The cap would be just a temporary solution, but it offers the best hope yet for cutting off the crude that has fouled the Gulf since the Deepwater Horizon rig leased by BP exploded April 20, killing 11 workers.
Engineers will slowly shut down three valves that let oil flow through the 75-ton capping device to see if it can withstand the pressure of the erupting crude and to watch if leaks spring up elsewhere in the well. National Incident Commander Thad Allen said the process of closing the valves, one by one, would start later Tuesday.
If pressure inside the cap stays in a target range for roughly six hours after the valves are closed, there will be more confidence the cap can contain the oil, Allen told a news briefing at BP's U.S. headquarters in Houston. That target range is 8,000 to 9,000 pounds per square inch, he said. Anything lower could indicate another leak in the well.
Allen and BP officials repeatedly cautioned there are no guarantees about the delicate work a mile below the sea. Allen urged Gulf Coast residents watching the possible fix evolve to be patient.
"They ought to be interested and concerned but if they hold their breath, they'll run out of oxygen. I won't be," Allen told The Associated Press after the briefing.
The tests could last anywhere from six to 48 hours, Allen and BP said.
Kent Wells, a senior vice president at the oil giant, declined to talk about BP's next steps until the test results are in hand.
"It's not simple stuff. What we don't want to do is speculate around it," Wells said in a BP news briefing.
The cap's installation after three days of undersea preparations was good news to weary residents of the coast from Texas to Florida, who have waited for BP to make good on its promise to clean up the mess. Still, even if the oil is stopped, the consequences are far from over.
"I ain't excited about it until it's closed off completely," said James Pelas, 41, a shrimper working on his boat at a marina in Venice, La. "Oil's scattered all over the place."
The cap will be tested by closing off three separate valves that fit together snugly, choking off the oil from entering the Gulf. BP expects no oil will be released into the ocean during the tests, but remained cautious about the success of the system.
Pipes can be hooked to the cap to funnel oil to collection ships if BP decides the cap can't take the pressure of the gusher, or if low pressure readings indicate oil is leaking from elsewhere in the well.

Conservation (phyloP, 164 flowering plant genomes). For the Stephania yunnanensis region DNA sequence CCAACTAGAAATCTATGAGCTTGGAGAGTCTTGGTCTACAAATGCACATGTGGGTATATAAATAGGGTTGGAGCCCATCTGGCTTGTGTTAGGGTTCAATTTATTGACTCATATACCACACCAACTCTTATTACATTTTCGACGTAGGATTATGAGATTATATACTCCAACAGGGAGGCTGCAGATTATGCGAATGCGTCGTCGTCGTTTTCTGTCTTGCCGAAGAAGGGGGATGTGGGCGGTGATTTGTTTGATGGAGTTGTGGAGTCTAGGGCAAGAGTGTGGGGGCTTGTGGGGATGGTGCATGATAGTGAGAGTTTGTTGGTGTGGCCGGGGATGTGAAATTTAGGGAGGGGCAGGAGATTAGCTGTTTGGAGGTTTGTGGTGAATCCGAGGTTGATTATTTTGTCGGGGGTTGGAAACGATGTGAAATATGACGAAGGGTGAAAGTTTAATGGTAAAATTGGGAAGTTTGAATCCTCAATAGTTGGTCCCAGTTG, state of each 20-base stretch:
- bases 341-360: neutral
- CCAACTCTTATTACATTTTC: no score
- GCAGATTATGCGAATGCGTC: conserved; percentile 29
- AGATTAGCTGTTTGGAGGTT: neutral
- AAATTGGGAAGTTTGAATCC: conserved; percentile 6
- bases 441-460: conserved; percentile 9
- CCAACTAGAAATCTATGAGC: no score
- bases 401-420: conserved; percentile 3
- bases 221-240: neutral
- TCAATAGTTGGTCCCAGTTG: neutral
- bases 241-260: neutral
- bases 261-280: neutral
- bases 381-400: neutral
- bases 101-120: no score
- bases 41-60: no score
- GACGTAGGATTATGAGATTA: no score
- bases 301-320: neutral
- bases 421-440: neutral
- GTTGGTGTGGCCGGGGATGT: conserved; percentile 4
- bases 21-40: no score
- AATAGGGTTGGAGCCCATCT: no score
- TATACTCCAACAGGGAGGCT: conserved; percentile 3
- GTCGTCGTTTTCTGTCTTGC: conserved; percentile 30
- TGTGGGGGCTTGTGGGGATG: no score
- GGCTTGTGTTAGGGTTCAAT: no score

Even if the cap works, the blown-out well must still be plugged. A permanent fix will have to wait until one of two relief wells being drilled reaches the broken well, which will then be plugged up with drilling mud and cement. That may not happen until mid-August.
Even if the flow of oil is choked off while BP works on a permanent fix, the spill has already damaged everything from beach tourism to the fishing industry.
Tony Wood, director of the National Spill Control School at Texas A&M-Corpus Christi said the sloppiest of the oil -- mousse-like brown stuff that has not yet broken down -- will keep washing ashore for several months, with the volume slowly decreasing over time.
He added that hardened tar balls could keep hitting beaches and marshes each time a major storm rolls through for a year or more. Those tar balls are likely trapped for now in the surf zone, gathering behind sand bars just like sea shells.
"It will still be getting on people's feet on the beaches probably a year or two from now," Wood said.
But on Monday, the region absorbed a rare piece of good news in the placement of the 150,000-pound cap on top of the gushing leak responsible for so much misery.
Around 6:30 p.m. CDT, live video streams trained on the wellhead showed the cap being slowly lowered into place. BP officials said the device was attached around 7 p.m.
Residents skeptical if BP can deliver on its promise to control the spill greeted the news cautiously.
"There's no telling what those crazy suckers are going to do now," Ronnie Kenniar said when he heard the cap was placed on the well. The 49-year-old fishermen is now working in the Vessel of Opportunity program, a BP-run operation employing boat owners to lay boom, ferry coast guard officers and deliver supplies.
As of Tuesday, the 84th day of the disaster, between 90.4 and 178.6 million gallons of oil have spewed into the Gulf of Mexico
BP underwater video: http://bit.ly/bwCXmR
Weber reported from Houston. Associated Press writers Frederic J. Frommer in Washington, Matt Brown and Tom Breen in New Orleans and Holbrook Mohr in Belle Chasse, La., contributed to this report.